In 1951, six years after Europe was devastated by the Second World War, the French Foreign Minister Robert Schuman proposed that France and West Germany combine their coal and steel industries under an independent, supranational authority. These two nations were joined by Belgium, Italy, Luxembourg and the Netherlands who established the European Coal and Steel Community (ECSC) following the signing of the Treaty of Paris.

The ECSC began operating in 1952 and its obvious success led to discussions at Messina in Italy during 1955 for further moves towards European economic integration.  As a result of these negotiations the Treaty of Rome was signed in March 1957 establishing the European Economic Community (EEC) with the original six members of the ECSC becoming the founding members.

The Treaty of Rome was intended to create a customs union which would allow the free movement of goods, people, capital and services between member states. The treaty also established a common external trade policy and common policies for both agriculture and fisheries. Other articles of the treaty were concerned with preventing the distortion of competition within the Community, the coordination of national economic policies, the humanisation of social policy, and the Association of overseas countries with the European Community to increase trade and assist with economic and social development. In addition the signing of the Treaty of Rome established the Community's institutional structure as follows:

(1)   The European Commission
(2)   The European Council of Ministers
(3)   The European Parliament
(4)   The European Court of Justice
(5)   The Economic and Social Committee
(6)   The European Investment Bank

In May 1969 the heads of state of the six original EEC members met at The Hague and decided to widen the scope of the Community. In accordance with the decisions made at the Hague, the Council of Ministers of the by now European Community (EC) agreed that from 1975 the European Community would have its own revenue independent of national contributions. This revenue would be collected from customs duties and agricultural import levies collected at the EC external frontiers and a percentage of national receipts from Value Added Taxes (VAT).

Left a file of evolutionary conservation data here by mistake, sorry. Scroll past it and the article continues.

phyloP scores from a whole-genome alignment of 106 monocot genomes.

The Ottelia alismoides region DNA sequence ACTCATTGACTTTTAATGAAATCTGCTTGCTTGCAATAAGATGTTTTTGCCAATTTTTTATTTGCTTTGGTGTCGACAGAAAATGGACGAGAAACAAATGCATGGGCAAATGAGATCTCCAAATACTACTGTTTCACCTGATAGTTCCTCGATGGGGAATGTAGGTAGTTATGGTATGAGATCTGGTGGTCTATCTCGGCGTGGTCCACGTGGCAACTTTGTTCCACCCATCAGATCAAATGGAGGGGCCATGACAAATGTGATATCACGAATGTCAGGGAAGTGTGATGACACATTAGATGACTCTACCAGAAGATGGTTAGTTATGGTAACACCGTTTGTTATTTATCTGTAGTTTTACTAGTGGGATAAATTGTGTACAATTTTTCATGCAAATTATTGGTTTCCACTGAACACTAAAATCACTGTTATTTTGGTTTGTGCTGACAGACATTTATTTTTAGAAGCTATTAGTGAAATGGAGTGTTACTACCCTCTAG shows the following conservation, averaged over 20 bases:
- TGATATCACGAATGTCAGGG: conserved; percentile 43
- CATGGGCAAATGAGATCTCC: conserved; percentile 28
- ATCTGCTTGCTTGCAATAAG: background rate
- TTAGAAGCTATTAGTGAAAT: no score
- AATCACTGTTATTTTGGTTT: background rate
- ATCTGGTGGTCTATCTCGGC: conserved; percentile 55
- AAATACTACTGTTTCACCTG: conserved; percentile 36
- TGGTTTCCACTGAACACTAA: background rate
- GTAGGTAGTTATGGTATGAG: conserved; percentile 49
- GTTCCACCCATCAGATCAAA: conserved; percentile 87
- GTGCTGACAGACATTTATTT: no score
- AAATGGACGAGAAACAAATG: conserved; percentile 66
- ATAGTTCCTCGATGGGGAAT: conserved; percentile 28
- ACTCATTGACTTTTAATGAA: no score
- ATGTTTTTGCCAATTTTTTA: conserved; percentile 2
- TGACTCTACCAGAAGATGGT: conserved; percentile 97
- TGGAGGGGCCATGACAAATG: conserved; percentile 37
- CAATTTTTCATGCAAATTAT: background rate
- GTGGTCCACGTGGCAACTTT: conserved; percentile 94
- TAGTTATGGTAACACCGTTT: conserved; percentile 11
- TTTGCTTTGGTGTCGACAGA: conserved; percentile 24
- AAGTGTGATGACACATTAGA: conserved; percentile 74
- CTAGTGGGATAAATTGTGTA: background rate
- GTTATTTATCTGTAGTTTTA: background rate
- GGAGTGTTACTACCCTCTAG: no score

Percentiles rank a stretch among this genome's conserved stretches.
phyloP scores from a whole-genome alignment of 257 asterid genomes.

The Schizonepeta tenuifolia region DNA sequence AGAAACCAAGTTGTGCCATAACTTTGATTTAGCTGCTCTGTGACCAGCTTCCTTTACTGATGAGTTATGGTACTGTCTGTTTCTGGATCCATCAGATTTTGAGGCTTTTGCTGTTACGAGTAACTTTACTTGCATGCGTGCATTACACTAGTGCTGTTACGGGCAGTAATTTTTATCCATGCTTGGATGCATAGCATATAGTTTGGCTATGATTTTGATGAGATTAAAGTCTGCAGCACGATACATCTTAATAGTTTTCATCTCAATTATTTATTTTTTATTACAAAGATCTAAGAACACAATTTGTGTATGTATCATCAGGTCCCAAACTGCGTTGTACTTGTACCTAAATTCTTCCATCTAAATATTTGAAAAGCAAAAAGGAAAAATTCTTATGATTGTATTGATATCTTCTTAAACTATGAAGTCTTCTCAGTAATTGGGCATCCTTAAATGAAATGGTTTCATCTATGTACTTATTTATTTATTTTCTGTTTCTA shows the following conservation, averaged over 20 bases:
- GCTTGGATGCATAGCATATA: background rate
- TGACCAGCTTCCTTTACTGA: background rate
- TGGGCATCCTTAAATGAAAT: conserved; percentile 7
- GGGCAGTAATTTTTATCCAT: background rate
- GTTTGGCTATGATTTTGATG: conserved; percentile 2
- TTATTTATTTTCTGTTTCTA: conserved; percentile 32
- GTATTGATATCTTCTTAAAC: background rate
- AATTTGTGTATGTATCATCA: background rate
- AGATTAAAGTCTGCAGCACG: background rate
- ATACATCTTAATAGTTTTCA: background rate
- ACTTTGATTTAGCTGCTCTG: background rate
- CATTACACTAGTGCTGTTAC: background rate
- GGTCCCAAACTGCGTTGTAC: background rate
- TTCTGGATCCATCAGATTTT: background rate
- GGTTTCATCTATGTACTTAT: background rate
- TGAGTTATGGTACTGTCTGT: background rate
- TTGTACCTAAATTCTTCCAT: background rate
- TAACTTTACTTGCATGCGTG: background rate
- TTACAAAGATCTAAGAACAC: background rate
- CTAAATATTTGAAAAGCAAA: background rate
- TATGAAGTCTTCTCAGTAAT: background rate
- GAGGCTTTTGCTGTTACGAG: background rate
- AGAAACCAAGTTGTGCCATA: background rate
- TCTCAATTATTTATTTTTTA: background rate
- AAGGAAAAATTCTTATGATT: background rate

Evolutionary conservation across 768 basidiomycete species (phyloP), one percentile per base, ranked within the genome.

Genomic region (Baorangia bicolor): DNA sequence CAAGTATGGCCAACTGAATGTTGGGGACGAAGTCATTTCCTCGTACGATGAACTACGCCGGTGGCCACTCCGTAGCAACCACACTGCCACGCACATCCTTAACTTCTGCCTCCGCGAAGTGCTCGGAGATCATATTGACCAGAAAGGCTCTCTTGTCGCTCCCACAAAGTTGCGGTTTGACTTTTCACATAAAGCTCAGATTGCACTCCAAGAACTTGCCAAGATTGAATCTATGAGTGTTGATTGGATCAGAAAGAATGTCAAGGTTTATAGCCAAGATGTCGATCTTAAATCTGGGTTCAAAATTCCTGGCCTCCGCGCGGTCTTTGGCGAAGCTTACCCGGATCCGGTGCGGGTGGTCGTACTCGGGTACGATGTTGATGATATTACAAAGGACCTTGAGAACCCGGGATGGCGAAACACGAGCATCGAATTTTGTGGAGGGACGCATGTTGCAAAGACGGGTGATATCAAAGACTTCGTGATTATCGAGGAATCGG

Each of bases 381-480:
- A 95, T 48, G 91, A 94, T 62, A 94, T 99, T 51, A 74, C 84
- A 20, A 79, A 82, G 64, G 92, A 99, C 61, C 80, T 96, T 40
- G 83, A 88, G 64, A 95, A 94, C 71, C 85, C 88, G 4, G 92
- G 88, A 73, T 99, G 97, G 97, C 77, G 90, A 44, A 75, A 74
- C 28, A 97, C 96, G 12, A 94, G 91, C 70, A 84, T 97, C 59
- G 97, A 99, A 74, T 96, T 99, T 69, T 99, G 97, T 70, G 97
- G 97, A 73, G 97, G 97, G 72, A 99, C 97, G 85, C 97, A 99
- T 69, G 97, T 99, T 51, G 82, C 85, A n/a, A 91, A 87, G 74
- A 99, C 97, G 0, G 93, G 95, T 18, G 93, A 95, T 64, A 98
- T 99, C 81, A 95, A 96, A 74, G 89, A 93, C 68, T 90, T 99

In December 1991 the heads of the EC member states met at Maastricht in the Netherlands to chart the way ahead for the Community during the next decade. At Maastricht it was decided that the EC would work towards the following:

(1)   An evolving Federal Structure
(2)   European Currency Union
(3)   Some form of joint foreign and defence policy in a European Union

On 1 January 2002 the Euro was introduced and adopted as its national currency by a majority of countries in the European Union (EU).

In October 2004 the EU countries signed a treaty establishing the European Constitution that was designed to streamline decision-making and management in what was by then the 25 member nations of the European Union. After a period of reflection due to citizens in some European countries voting ‘No’ to the proposed Constitution in national referendums it was not until the signing of the Treaty of Lisbon in December 2007 at the Constitutional Treaty (as amended) was finally accepted. In December 2009 the Lisbon Treaty was finally activated.

By 2010 the original six members of the ECSC had become the following 27 members of the European Union:

Austria; Belgium; Bulgaria; Cyprus (Greek part); Czech Republic; Denmark; Estonia; Finland; France; Germany; Greece; Hungary; Ireland; Italy; Latvia; Lithuania; Luxembourg; Malta; Netherlands; Poland; Portugal; Romania, Slovakia; Slovenia; Spain; Sweden; United Kingdom.